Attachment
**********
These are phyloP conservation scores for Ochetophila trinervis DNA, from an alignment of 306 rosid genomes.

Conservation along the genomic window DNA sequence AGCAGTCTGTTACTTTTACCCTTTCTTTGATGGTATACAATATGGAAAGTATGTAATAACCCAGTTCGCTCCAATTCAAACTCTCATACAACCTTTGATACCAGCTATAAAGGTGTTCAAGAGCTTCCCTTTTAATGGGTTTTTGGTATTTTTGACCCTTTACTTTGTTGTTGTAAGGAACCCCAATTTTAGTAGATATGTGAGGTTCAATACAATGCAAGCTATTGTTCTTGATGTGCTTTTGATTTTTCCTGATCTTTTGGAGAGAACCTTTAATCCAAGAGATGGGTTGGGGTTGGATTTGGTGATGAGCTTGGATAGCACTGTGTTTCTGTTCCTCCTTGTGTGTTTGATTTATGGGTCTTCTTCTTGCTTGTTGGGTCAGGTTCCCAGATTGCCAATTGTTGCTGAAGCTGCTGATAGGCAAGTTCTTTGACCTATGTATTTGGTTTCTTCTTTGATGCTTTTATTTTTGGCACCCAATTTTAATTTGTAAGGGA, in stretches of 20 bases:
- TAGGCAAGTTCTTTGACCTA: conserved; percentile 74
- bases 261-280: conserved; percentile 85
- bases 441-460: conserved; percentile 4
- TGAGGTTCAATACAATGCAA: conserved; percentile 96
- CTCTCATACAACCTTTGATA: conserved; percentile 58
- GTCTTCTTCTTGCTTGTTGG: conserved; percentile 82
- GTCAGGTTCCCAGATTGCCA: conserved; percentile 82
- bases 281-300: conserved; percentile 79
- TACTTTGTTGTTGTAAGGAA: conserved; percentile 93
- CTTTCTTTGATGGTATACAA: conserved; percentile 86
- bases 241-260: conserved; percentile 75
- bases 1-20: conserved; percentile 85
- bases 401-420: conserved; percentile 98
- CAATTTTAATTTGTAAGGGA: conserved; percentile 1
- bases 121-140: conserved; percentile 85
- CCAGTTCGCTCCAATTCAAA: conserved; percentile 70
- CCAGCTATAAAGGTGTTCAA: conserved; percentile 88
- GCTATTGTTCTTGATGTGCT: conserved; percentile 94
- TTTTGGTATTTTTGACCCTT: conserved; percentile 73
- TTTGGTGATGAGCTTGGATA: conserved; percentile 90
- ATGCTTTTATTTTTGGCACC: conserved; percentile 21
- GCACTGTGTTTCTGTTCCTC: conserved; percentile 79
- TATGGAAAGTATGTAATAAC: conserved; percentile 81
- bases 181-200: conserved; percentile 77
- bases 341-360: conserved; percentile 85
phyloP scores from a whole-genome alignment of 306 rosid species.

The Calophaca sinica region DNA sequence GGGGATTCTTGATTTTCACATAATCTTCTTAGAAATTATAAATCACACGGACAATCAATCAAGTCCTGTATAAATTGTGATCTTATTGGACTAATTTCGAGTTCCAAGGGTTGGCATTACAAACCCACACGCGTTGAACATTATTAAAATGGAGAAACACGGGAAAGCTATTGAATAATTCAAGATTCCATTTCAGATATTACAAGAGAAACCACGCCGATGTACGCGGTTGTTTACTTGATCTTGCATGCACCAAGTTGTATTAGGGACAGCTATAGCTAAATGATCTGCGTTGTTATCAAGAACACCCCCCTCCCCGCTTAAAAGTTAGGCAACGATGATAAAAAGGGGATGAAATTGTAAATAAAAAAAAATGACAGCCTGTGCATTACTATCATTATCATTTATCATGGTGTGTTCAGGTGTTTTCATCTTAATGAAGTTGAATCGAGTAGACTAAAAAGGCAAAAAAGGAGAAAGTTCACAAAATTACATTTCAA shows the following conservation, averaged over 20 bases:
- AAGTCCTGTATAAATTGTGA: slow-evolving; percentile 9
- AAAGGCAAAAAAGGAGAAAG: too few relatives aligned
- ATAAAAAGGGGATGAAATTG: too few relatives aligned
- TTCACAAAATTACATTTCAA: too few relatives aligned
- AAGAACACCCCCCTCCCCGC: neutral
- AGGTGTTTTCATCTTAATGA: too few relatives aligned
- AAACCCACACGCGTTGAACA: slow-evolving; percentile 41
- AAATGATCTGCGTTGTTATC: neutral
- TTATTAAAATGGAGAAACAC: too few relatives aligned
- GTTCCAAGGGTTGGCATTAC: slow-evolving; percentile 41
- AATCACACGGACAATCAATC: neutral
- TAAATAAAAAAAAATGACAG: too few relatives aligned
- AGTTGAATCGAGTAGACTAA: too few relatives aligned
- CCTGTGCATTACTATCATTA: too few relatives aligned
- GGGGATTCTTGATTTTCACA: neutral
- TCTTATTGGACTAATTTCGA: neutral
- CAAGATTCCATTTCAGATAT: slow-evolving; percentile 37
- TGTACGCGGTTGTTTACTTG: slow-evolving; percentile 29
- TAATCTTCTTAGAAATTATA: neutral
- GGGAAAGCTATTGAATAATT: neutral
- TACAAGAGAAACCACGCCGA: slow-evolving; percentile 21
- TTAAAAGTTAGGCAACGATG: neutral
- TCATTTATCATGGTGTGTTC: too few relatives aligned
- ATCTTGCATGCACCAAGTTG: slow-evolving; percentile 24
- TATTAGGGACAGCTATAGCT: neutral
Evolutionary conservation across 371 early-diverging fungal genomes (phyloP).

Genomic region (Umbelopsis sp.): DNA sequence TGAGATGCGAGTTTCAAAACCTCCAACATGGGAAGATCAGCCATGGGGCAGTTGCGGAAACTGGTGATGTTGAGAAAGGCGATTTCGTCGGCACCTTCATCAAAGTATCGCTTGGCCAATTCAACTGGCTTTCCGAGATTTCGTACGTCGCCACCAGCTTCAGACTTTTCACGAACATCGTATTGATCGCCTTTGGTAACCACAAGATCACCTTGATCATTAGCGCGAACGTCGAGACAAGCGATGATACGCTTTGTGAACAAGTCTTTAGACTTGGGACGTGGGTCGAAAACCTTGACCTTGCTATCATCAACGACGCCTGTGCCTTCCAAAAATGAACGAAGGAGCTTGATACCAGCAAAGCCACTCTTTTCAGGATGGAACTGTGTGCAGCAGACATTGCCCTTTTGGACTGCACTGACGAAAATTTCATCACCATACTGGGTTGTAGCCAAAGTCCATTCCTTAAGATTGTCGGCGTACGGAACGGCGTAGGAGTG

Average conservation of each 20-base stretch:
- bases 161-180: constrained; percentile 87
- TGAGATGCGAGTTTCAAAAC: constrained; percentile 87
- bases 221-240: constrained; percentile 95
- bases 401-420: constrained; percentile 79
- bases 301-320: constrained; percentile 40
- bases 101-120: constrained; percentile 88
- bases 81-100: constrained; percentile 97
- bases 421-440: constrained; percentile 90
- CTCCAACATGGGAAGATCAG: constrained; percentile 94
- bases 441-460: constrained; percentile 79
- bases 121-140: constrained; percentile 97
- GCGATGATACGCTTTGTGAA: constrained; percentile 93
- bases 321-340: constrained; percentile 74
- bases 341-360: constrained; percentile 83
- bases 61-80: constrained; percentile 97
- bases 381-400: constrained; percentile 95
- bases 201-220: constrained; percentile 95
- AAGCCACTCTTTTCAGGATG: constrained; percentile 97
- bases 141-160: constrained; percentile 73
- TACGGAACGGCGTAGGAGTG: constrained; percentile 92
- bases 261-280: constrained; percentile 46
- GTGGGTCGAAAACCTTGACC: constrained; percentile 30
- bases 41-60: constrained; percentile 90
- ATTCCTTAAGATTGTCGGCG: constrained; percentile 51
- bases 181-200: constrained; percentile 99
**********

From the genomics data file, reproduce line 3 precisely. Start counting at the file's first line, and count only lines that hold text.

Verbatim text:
- TAGGCAAGTTCTTTGACCTA: conserved; percentile 74